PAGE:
Dear Canadian Synth Musician Lusting After Sweet vintage Analog Gear
Man, I feel you on wanting one of these, dog! I’ve wanted a JP8 ever since I saw New Order use one in their first US show in New York (didn’t see it in person, saw it on VHS. Yeah, I’m old!).
Vintage Roland gear is pretty dang sweet. You can get all your VR ROMplers and soft-synths with algorithms up the kazzingus and still it won’t sound super-duper fat like a real hot JP8 under your fingertips. I’ve played one in very good condition at my friends house and it was positively sexual – no joke.
Yeah, I’m a musician, too. Been playing for 30+ years (read: I am old). I’ve still got my first synth I inherited from my grandfather (Yamaha Ce-25) as well as the first synth I ever bought with money I earned mowing about 250 miles of lawns (Korg Poly-800ii).
Come to think of it, all the gear I have – from my lowly Boss DR660 to my beloved Roland SH-101 (Yeah, I love Roland gear but I have a pretty equal showing of Roland, Yamaha and Korg gear with a smattering of Alesis, too) – I’ve gotten by working sometimes up to three jobs at a time. And not all great paying ones.
In fact just about every musician I know (this goes from hobbyists to platinum selling artists; yeah, I know both kinds of musicians!) has worked hard to earn just about every piece of gear (including the guy who told me about your goFundme).
For instance: do you know Moby? Because I do. We went to high school together and were pretty good friends until he moved to New York and began to make it big there. I still see him once and a while but that’s beside the point. What I know is I remember when he was living in a crappy little studio apartment in Stamford, CT with cold water only and had a bunch of precious pieces of gear no one gave a crap about back in 1988. Among these things were a TR-606, a TB-303 and a bunch of other pedals. Now we all know what happened to Moby and what that gear goes for these days. The guy’s got an amazing collection of gear plus some impressive gold and platinum albums he earned with that gear he got by working his ass off in a variety of jobs and then by his music.
Also the guy whose JP8 I played had a selection of gear I never thought I would see in my life. From vintage analog synths to modular systems and digital monsters. Know how he got all of them? By working. Hard. A lot. All the time. Some of those pieces would have gotten him a very nice car. Like a Range Rover, dude. Seriously!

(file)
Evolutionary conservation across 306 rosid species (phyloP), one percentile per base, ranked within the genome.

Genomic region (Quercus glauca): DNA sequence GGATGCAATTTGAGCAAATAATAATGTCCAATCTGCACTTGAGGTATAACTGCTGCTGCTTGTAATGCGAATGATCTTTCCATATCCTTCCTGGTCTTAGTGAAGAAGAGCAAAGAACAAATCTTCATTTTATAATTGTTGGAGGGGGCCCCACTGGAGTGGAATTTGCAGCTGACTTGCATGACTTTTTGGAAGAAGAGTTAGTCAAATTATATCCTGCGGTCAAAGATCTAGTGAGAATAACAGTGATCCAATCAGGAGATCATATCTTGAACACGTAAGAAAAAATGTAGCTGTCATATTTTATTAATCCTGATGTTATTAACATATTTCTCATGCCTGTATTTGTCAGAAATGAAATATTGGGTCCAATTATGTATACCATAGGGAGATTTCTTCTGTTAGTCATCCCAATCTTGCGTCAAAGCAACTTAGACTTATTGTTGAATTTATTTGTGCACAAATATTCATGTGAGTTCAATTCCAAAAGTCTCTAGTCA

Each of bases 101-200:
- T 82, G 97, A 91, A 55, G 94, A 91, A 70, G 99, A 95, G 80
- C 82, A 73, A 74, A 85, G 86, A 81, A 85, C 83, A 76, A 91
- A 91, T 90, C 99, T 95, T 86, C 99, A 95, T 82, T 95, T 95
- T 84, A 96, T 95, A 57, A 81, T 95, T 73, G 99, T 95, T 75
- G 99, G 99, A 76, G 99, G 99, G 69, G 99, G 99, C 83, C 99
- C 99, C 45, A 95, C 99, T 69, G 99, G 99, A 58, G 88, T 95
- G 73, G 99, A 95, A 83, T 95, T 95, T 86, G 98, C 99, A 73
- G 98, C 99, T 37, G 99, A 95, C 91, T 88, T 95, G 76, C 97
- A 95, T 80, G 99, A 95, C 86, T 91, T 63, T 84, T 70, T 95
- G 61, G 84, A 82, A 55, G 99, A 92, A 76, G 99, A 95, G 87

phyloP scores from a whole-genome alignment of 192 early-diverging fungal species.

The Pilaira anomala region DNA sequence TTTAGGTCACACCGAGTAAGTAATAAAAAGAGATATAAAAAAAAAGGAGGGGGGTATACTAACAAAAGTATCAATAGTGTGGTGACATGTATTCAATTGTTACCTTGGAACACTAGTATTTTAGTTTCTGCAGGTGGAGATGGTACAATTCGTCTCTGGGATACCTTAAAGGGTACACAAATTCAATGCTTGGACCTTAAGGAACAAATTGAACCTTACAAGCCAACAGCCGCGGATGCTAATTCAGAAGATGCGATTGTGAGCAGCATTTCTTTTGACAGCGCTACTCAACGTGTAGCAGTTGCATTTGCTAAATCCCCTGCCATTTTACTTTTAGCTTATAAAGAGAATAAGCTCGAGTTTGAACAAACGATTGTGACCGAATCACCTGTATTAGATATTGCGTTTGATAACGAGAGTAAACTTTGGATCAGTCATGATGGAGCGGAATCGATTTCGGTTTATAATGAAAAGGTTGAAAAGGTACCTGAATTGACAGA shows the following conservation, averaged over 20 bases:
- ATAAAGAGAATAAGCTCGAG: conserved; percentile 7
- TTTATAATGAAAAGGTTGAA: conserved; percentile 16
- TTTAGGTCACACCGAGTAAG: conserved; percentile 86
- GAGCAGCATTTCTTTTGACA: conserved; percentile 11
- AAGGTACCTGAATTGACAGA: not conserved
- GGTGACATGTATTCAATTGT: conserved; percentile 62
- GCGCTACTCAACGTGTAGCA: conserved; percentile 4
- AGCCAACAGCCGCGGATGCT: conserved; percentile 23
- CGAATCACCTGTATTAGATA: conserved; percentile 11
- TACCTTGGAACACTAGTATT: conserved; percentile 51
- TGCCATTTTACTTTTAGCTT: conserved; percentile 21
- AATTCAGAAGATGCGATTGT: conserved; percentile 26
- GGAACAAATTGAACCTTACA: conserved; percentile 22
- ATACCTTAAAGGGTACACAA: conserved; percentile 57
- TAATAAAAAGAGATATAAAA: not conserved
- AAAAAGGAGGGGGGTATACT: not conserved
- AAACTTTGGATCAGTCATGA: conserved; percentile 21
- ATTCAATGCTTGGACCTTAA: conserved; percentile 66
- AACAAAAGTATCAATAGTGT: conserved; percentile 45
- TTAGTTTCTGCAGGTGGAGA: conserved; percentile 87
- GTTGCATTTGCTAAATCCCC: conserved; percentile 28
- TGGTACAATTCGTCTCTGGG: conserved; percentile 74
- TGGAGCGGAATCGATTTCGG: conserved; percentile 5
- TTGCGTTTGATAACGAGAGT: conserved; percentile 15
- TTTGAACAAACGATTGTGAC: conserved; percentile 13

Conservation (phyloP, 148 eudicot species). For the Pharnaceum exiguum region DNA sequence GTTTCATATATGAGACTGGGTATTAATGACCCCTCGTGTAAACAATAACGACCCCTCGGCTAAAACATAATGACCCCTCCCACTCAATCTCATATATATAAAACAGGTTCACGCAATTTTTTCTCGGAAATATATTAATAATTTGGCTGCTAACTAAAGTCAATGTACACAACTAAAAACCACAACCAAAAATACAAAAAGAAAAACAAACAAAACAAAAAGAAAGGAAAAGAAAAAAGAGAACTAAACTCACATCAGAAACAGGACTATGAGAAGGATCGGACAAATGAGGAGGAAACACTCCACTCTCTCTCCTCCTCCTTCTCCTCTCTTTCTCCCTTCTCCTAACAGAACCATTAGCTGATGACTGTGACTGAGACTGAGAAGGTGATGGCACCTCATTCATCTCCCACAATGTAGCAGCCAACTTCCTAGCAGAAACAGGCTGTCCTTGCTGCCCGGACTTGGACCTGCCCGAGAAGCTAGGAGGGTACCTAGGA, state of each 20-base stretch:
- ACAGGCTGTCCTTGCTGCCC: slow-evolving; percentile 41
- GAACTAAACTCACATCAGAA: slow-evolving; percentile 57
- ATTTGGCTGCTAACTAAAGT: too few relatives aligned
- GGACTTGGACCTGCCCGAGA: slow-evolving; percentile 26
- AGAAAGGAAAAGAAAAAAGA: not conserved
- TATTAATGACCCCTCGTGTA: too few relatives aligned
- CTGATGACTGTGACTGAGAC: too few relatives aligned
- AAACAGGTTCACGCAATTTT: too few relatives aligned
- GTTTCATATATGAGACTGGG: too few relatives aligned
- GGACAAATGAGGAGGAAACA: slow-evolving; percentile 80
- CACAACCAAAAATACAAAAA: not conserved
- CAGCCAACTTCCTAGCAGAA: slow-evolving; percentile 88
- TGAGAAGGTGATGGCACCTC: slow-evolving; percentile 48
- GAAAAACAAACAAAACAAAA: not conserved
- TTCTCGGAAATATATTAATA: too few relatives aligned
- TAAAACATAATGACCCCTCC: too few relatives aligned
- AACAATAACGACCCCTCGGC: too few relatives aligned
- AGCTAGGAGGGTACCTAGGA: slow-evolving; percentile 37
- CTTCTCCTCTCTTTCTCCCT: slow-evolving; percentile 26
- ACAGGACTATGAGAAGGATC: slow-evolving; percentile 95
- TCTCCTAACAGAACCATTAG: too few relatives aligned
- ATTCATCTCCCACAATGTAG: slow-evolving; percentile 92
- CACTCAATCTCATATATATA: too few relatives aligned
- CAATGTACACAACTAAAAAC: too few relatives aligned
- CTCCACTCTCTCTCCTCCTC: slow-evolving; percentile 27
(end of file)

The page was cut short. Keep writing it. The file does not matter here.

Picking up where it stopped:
Like I said I have a respectable amount of gear. And I love playing each piece for how they sound and especially because I’ve worked so hard to get them in my studio. My Juno 106 has about $2,000+ invested in it which is way above its market value. But I love it because it has that thick Roland sound you can’t get from anything else.
So just as that analog sound and feel is irreplaceable so is that feeling of knowing you worked hard to get the things you want.
Y’know synthe4ever, I’ve got to be honest: I cannot imagine asking people on the Internet for $7,000 to help me buy a synthesizer. Maybe it’s my age but this is the second instance where I’ve seen someone go begging on the Internet for money for something that essentially really only benefits them.
Now I saw in your plea that you said music benefits everyone and I get that but honestly: do you really think by not giving anyone anything in return – not even a sticker or a thank you card – that they will give you any money just so they can buy one of your releases later and hold it in their hands feeling good about the fact that they paid you twice for something most people would reasonably expect to pay once for? Me I’ve got a hard time imagining that. But then I’m not Canadian.
synthe4ever, I may be old (I’m not sure how old you are from your videos), but throughout the ages I’m pretty sure musicians have wanted instruments from drums to Stradivarius violins to Roland Jupiter 8’s and realized the only way they’re going to get them is by either stealing them (which has its own risks that I’m pretty sure I don’t need to tell you about) or working hard and long enough to earn the money to buy the instrument in question.
In fact most of the people I’ve known in life – not just musicians – would be kind of shocked and offended if someone approached them either in person or on the Internet asking for donations to buy something for them that by all rights and reason they should be able to earn the money to buy it for themselves.
So I guess that’s what I’m ultimately saying here, synthe4ever, is that unless something is preventing you from working (you may have an illness, I don’t know) you might want to consider getting a job or another job or maybe two jobs so that you can make the $7,000 (is that Canadian dollars, by the way?) for the JP8.
Because I guarantee that the day you purchase it and receive it then plug it in and play it you will feel a far greater sense of ownership and achievement than if you went ahead and begged people to get you the $7,000 for it without giving them anything in return.
Good luck, synthe4ever!